I am not a gymnast. I am not a ballerina. Calisthenics? No. Martial arts? Nup! Growing up, I never did the sort of activities which helped children to gain amazing balance, flexibility or strength in their body. I tried ballet once (for about 8 weeks), when I was about 6, but the teacher told me I was fat and too old to start. You can imagine I left pretty quickly after that! (Hello life long self-esteem issues!). At school the Tri Skool came a couple of times over the years, letting us play on some temporary gymnastics equipment, but this was usually just for a lunch time. That was the extend of my gymnastics training!

Long story short - I played all the usual sports like netball, softball and basketball. I did sprint and cross country running at one point and even tried my hand at tennis (total fail here).  I was also a horse rider, which certainly didn’t help in the flexibility arena. Scoliosis also meant chronic pain in my lower back and limited flexibility in my spine… or so i thought.

You see - for much of my life I have defined myself by my past experiences.

I never did ballet or gymnastics so I can never do the splits.. or

I have a bad back so I will never be able to do a backbend..

On and on it went. I was my own worst enemy when it came to trying new things, or believing (which is more accurate) that I could try new things. I was extremely good at pigeonholing myself, labelling myself - making sure I did nothing outside of that label.

Turns out - these labels are not only extraordinarily unhelpful, but they are damaging too. Turns out, just like ballerinas and gymnasts learn early on, I too have the potential to move my body in amazing ways. Whilst this is a much slower progression as I’m about to hit 30 and my body is not as supple as a child or teen, turns out there is possibility to train my body to reach these new, seemingly impossible heights.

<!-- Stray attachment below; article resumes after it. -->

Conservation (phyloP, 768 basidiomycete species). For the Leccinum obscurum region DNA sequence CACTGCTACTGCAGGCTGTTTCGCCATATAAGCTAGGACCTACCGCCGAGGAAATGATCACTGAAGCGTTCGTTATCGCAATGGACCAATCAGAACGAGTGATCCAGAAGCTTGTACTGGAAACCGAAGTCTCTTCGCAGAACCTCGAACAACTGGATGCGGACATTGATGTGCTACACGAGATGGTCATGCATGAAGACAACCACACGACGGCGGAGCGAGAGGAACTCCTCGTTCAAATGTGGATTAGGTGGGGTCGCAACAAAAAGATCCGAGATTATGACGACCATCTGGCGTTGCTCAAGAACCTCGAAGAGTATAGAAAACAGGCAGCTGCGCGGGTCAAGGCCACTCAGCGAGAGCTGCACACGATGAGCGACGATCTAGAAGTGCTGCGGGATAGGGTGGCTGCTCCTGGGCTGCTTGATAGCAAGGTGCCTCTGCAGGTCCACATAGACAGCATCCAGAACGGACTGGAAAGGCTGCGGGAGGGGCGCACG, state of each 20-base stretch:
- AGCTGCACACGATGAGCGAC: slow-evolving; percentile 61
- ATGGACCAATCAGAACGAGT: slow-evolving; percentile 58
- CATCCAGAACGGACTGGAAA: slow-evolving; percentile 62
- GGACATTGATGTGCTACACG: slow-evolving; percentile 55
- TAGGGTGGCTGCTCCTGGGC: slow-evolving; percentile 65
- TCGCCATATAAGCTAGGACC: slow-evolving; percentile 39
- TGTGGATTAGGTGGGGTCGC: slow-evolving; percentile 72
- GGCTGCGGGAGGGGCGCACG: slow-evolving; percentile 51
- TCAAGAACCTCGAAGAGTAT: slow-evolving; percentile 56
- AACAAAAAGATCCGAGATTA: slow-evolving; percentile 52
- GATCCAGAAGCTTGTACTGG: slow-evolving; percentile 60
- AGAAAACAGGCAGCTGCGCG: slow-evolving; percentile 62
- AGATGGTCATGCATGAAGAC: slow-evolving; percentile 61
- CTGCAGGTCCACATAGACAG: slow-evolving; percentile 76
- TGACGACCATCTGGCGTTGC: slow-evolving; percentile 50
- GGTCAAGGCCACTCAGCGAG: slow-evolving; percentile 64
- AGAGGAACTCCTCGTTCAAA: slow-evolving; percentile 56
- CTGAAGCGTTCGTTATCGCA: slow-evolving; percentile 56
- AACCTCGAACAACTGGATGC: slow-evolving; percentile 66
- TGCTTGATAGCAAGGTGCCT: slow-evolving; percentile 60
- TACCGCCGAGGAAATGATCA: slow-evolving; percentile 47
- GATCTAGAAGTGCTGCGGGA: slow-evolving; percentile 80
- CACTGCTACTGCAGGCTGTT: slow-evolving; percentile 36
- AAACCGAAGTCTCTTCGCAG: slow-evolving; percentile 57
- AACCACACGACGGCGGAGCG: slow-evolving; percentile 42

I never needed to be defined by my perceived weaknesses, because they are only that - perceived. It’s taken a little while, but I’ve come to understand (through experience) that I am the creator of my own reality. Should I want to be weak, then I can make it so. Should I want to be strong and flexible, then this too can be achieved.

At a time in my life when I felt like everything was falling apart, I traveled to India where I met a man, Guruji, who saw potential in me. Correction - he sees potential in all. One day, I went to this wise man privately, in tears, to speak about my back pain. How I felt so limited by it. He said something to me that day that I have never forgotten and that I will hold close for the rest of my life.

I am not my pain. My pain will only exist if I allow it to be so. Should I choose to be strong, then I will be strong. But if I choose weakness, then this is all I will ever know. Physically, mentally…. It will touch every aspect of my life.

An interesting thing happened after that conversation - not only did I begin telling myself positive messages about my back, about who I am in the world - but I began to notice changes. My body felt stronger, my mind calmer. I felt at ease with my body and mind, more confident.

This is not to say the back pain has disappeared. Absolutely not. It’s still there. But I am not defined by it and it does not haunt me the way it once did, for so much of my life. The pain fluctuates; but rather than give into it, I challenge it. I give it the most minimal attention.

So today I finally did Pincha Mayurasana on my own. The most difficult part of this asana, this posture, has been the bend in my spine. I’ve fallen more times than I can count and the pain in my back was intense at times. But finally, with a little self belief and determination, here I am. Every day my spine is becoming stronger and more flexible - because I believe it can be so.

 
 
 
 

This asana has been possible only because of three key things:

  1. Having the courage to face fears

  2. Finding the will to keep trying

  3. Being inspired by a man who could see beyond the surface. At the time, he could see what I couldn’t, and I will be forever grateful for his belief in me.

As a final note - we do not need to be our pain. We do not need to let it hold us back. If we do, then we lose the possibility of achieving amazing things in this lifetime. Ask yourself - “Why do you keep yourself small? Why do you play the safe card? What’s the payoff for this?” Whilst these questions are confronting, they could be key to unlocking parts of yourself you never realised existed.

Namaste xx